The Respondent argued that the Disputed Domain Name is registered in generic word "bet" and numbers "188" and thus not using the Complainant's 188BET trademark.

"Panels have recognized that merely registering a domain name comprised of a dictionary word or phrase does not by itself automatically confer rights or legitimate interests on the respondent; panels have held that mere arguments that a domain name corresponds to a dictionary term/phrase will not necessarily suffice. In order to find rights or legitimate interests in a domain name based on its dictionary meaning, the domain name should be genuinely used, or at least demonstrably intended for such use, in connection with the relied-upon dictionary meaning and not to trade off third-party trademark rights." (section 2.10.1 of WIPO Overview 3.0)

The screenshots of the website to which the Disputed Domain Name directs show that the Respondent uses the term "bet188" which is confusingly similar to the Complainant's 188BET trademark to attract Internet users to register membership with the Respondent's website. The Respondent appears to be riding on the goodwill of the Complainant. Therefore, the Respondent does not have legitimate interests or rights in the Disputed Domain Name.

Having considered the above, the Panel finds that the Complainant has satisfied paragraph 4(a)(ii) of the Policy.

C. Registered and Used in Bad Faith

Paragraph 4(a)(iii) of the Policy provides that "[a domain-name holder] is required to submit to a mandatory administrative proceeding in the event that [a complainant] asserts to the applicable [administrative-dispute-resolution service provider], in compliance with the Rules of Procedure, that […] (iii) [the respondent's] domain name has been registered and is being used in bad faith."

Paragraph 4(b) of the Policy explicitly states, in relevant part, that "the following circumstances, in particular but without limitation, if found by the Panel to be present, shall be evidence of the registration and use of a domain name in bad faith:

(iv) by using the domain name, [the respondent has] intentionally attempted to attract, for commercial gain, Internet users to [the respondent's] web site or other on-line location, by creating a likelihood of confusion with the complainant's mark as to the source, sponsorship, affiliation, or endorsement of [the respondent's] web site or location or of a product or service on [the respondent's] web site or location."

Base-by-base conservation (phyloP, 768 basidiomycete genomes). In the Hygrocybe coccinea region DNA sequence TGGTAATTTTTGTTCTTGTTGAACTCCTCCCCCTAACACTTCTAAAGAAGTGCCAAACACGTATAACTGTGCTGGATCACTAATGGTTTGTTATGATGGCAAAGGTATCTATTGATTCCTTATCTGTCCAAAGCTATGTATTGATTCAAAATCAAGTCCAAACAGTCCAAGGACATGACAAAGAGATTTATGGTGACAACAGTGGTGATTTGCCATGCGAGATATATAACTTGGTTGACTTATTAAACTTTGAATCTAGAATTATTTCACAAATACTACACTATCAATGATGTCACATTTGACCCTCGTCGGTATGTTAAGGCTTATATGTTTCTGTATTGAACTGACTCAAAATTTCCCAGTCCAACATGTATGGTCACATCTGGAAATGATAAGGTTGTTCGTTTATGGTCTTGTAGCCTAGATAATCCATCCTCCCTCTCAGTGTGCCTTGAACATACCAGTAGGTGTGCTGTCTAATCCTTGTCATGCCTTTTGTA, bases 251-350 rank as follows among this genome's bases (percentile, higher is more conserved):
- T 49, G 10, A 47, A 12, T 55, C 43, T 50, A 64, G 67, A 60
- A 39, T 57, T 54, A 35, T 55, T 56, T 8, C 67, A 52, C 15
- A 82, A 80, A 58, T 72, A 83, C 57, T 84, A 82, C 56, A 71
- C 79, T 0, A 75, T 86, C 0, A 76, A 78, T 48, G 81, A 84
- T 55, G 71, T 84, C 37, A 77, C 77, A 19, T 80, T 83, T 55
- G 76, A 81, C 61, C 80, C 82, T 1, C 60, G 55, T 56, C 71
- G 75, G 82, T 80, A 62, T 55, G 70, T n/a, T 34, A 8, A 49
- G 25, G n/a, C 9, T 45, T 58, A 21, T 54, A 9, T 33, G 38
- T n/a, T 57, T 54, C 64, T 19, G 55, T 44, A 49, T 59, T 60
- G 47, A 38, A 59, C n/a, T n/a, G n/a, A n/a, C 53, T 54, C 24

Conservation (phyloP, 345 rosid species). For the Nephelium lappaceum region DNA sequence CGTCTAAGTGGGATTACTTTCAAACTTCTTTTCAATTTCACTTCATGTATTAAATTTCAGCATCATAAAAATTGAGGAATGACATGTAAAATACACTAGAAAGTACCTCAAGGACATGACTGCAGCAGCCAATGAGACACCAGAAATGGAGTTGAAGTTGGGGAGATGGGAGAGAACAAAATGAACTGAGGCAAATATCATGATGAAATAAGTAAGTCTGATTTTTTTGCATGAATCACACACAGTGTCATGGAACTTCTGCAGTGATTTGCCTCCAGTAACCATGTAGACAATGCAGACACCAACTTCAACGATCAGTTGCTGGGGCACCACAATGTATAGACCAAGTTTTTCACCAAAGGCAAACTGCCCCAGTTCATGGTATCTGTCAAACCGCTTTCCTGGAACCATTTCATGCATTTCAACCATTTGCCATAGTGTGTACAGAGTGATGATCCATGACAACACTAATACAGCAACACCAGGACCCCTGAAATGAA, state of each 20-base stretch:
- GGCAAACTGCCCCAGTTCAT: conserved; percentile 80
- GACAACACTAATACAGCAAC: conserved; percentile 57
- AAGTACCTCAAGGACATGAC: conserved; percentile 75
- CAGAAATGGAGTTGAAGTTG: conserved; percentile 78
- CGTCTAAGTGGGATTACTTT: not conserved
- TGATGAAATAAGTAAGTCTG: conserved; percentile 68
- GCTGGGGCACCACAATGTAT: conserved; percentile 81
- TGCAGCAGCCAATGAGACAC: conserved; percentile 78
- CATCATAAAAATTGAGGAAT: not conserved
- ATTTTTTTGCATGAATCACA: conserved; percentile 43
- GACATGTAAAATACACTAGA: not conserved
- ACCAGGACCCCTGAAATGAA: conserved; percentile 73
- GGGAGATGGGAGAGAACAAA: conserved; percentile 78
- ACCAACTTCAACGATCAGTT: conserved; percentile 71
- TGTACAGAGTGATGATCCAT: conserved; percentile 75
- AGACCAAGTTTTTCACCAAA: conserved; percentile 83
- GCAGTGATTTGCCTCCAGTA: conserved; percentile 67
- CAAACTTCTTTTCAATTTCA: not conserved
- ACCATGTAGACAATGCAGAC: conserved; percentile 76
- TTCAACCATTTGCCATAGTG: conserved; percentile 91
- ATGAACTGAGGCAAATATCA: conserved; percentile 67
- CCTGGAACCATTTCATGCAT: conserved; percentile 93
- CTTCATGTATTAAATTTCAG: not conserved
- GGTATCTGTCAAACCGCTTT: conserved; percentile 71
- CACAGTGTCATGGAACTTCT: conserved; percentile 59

The Respondent uses the term "bet188", which is confusingly similar to the Complainant's 188BET trademark on the website to which the Disputed Domain Name directs to attract Internet users to registered membership with the Respondent's website. The Respondent confusingly employed the Complainant's 188BET trademark in the Disputed Domain Name to attract Internet users to the Respondent's commercial website, where the Respondent provides lottery and gaming services, evidently for commercial gain. The Panel finds that the Respondent uses the Disputed Domain Name in bad faith and the fact that the website under the Disputed Domain Name currently is inactive does not change this fact.

"The applicable standard of proof in UDRP cases is the "balance of probabilities" or "preponderance of the evidence"; some panels have also expressed this as an "on balance" standard. Under this standard, a party should demonstrate to a panel's satisfaction that it is more likely than not that a claimed fact is true. (section 4.2 of WIPO Overview 3.0)

The Panel notes that the Disputed Domain Name was registered by the Respondent two years prior to the Complainant's registration of 188BET trademarks. However, according to the screenshots of the Complainant's websites under <188bet.com>, the Complainant has used its 188BET trademarks on its websites under <188bet.com> since 2006, prior to the Respondent's registration of the Disputed Domain Name.

Meanwhile, the Panel notes that the Disputed Domain Name consists of the Complainant's 188BET trademark in its entirety and only switches the sequence of "188" and "bet". The Respondent used the Disputed Domain Name to attract Internet uses to registered membership with the Respondent's website and provide lottery and gaming services by creating a likelihood of confusion between its website and the Complainant's 188BET trademarks. Therefore, considering these factors and the entirety of the evidence presented to the Panel, the Panel finds that it is more likely than not that the Respondent registered the Disputed Domain Name in bad faith.

Having considered the above, the Panel finds that the Disputed Domain Name has been registered and is being used in bad faith, and thus the Complainant fulfills the condition provided in paragraph 4(a)(iii) of the Policy.

7. Decision

For the foregoing reasons, in accordance with paragraphs 4(i) of the Policy and 15 of the Rules, the Panel orders that the Disputed Domain Name, <bet188.com> be transferred to the Complainant.

Peter J. Dernbach
Sole Panelist
Date: November 16, 2017